Bat Yam rabbi to address South African congregation
Rabbi Stephen Fuchs, of the Bat Yam Temple of the Islands on Sanibel, has been invited by Rabbi Julia Margolis, of the Bet Luria Synagogue in Johannesburg, South Africa, to lead a study session entitled “The Golden Calf Still Lives in our Communities.”
According to Bat Yam, the golden calf in Exodus represents the greed and self-centeredness in the world. It worships the calf each time one’s relentless pursuit of material gain thwarts one’s interest in making a positive difference in the lives of others.
Fuchs is the former president of the World Union for Progressive Judaism and rabbi emeritus of the Congregation Beth Israel in West Hartford, Connecticut. From 2014-19, he and his wife spent several weeks in Germany, where they taught about the Shoah in German high schools. Fuchs also taught in synagogues, offered a seminar for rabbinical and cantorial students at the Abraham Geiger College in Berlin, and spoke in over two dozen churches, most which had never before invited a rabbi to speak.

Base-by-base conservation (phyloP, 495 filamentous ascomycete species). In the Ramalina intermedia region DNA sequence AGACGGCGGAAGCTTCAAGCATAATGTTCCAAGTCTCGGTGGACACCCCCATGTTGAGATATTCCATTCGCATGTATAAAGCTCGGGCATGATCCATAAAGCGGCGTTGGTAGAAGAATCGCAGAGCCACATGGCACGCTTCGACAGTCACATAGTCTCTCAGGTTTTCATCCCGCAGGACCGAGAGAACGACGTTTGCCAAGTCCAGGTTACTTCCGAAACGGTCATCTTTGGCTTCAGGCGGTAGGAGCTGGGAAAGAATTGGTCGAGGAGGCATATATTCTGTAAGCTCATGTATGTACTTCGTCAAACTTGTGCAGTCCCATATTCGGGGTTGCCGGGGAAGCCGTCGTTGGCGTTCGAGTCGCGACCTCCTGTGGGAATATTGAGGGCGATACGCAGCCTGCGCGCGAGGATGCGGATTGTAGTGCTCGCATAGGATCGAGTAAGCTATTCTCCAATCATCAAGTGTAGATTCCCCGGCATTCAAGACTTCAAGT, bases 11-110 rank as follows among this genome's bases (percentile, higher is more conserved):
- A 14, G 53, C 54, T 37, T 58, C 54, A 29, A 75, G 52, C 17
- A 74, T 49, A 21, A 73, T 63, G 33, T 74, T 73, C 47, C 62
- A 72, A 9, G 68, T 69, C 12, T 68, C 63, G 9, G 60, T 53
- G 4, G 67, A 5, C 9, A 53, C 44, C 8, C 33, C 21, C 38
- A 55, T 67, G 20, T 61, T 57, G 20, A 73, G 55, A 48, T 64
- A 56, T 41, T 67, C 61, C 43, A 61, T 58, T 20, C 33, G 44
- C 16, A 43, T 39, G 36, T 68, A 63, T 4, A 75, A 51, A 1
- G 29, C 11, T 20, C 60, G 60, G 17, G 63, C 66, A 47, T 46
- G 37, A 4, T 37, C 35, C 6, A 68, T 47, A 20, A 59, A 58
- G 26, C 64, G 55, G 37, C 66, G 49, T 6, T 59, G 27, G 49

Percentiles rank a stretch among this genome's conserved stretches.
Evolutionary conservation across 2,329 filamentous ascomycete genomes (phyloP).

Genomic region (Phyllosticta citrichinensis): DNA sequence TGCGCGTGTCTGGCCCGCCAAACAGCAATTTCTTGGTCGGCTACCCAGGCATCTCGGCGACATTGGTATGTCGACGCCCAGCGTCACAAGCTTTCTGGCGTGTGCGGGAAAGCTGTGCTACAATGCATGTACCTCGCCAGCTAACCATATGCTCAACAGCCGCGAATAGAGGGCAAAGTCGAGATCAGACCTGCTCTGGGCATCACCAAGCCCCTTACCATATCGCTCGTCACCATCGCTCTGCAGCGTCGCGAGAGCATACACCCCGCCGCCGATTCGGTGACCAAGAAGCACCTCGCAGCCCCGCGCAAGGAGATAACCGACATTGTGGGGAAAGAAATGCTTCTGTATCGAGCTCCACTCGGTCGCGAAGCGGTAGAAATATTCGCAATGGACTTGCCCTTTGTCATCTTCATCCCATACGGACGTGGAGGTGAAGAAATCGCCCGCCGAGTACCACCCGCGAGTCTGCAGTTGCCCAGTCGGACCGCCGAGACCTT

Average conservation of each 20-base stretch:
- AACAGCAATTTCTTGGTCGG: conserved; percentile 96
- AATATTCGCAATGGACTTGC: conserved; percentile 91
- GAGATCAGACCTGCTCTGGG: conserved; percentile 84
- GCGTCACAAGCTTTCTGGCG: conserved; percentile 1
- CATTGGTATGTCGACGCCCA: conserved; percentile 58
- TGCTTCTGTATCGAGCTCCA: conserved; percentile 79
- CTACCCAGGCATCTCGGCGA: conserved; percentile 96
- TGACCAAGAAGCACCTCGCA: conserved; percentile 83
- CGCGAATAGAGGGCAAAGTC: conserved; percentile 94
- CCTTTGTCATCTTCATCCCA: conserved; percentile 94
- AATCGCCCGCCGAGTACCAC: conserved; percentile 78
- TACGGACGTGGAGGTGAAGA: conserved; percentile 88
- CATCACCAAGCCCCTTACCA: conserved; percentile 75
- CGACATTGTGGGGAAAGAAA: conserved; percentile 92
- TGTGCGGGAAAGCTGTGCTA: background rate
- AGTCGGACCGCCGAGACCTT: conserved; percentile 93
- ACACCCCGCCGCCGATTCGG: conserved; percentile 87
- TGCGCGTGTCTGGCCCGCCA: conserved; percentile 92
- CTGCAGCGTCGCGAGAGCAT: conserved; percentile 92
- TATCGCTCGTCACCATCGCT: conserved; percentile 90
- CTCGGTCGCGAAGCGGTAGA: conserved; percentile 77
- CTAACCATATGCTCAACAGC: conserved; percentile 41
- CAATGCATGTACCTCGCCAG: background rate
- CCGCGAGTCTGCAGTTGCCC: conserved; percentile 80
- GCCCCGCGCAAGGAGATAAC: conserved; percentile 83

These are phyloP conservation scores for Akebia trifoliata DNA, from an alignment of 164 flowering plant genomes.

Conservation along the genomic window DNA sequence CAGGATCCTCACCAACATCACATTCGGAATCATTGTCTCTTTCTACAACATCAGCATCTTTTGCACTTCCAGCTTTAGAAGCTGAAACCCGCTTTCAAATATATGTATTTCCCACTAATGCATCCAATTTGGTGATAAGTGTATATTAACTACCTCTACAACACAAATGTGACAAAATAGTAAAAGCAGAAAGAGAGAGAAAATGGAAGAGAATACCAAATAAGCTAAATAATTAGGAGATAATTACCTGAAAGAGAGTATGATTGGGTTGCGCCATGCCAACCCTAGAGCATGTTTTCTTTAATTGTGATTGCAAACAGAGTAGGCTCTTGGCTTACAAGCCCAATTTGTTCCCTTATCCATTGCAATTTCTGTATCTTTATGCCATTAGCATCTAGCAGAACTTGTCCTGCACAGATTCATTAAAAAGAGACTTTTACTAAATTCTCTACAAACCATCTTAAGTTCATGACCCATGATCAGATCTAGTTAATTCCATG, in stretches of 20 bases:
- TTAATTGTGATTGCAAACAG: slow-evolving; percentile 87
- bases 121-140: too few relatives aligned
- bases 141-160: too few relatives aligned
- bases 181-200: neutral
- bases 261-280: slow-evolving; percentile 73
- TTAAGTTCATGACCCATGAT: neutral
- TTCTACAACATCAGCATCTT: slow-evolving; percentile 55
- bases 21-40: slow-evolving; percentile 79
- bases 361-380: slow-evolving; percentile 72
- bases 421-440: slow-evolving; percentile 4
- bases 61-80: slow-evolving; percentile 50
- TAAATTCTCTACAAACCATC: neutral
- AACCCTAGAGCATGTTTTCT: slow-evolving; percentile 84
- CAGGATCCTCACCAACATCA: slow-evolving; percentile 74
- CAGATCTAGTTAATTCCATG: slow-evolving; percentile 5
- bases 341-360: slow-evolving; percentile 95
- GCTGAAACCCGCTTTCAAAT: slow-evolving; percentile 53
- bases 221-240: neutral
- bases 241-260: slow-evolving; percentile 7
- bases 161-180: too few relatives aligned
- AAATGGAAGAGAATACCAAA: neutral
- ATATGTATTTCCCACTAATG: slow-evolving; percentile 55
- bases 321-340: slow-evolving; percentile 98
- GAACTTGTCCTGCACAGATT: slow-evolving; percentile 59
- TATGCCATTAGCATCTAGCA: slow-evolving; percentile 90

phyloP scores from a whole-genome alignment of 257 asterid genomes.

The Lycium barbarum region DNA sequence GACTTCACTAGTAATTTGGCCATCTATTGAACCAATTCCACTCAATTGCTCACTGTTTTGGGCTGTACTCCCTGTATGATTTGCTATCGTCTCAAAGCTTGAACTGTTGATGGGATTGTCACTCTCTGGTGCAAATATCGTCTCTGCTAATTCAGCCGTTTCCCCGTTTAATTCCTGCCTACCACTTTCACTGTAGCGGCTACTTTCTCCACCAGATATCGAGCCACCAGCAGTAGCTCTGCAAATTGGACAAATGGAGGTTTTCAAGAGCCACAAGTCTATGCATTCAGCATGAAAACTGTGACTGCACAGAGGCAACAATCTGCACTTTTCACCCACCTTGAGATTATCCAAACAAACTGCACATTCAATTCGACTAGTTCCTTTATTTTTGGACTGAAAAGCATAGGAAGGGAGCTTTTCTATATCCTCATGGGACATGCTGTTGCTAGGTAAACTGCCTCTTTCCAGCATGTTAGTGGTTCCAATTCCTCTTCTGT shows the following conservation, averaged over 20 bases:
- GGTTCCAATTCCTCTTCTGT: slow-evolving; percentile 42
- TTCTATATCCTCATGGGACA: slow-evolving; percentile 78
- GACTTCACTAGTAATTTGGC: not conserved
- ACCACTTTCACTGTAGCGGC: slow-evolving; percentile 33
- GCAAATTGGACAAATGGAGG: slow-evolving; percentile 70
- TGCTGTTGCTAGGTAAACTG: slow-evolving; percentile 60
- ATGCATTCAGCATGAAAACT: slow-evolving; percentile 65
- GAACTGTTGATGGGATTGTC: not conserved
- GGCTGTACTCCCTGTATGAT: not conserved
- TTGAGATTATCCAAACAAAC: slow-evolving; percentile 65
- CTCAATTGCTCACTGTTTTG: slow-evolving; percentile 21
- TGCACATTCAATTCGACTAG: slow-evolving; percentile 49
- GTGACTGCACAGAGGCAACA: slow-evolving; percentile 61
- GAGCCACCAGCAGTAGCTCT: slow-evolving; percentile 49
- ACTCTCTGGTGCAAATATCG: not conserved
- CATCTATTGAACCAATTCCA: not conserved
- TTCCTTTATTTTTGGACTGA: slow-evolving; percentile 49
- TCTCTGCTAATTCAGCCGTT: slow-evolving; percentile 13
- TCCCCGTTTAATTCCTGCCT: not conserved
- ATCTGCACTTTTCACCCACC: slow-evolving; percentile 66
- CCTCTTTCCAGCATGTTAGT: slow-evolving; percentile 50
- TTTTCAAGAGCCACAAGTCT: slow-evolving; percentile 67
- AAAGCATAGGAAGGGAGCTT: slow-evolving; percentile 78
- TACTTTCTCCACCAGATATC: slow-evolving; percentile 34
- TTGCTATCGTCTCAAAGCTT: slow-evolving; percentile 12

Fuchs has also delivered several addresses at Kristallnacht commemorations in Leipzig, the city where his late father, Leo Fuchs, was born, grew up and was arrested on the fateful night on Nov. 9, 1938.
Fuchs is the author of six books, of which “And Often the First Jew” focuses on the work he and his wife did in Germany. Fuchs earned a Doctor of Ministry from the Vanderbilt University’s Divinity School in Tennessee, which honored him in 2017 with its Distinguished Alumnus of the Year Award.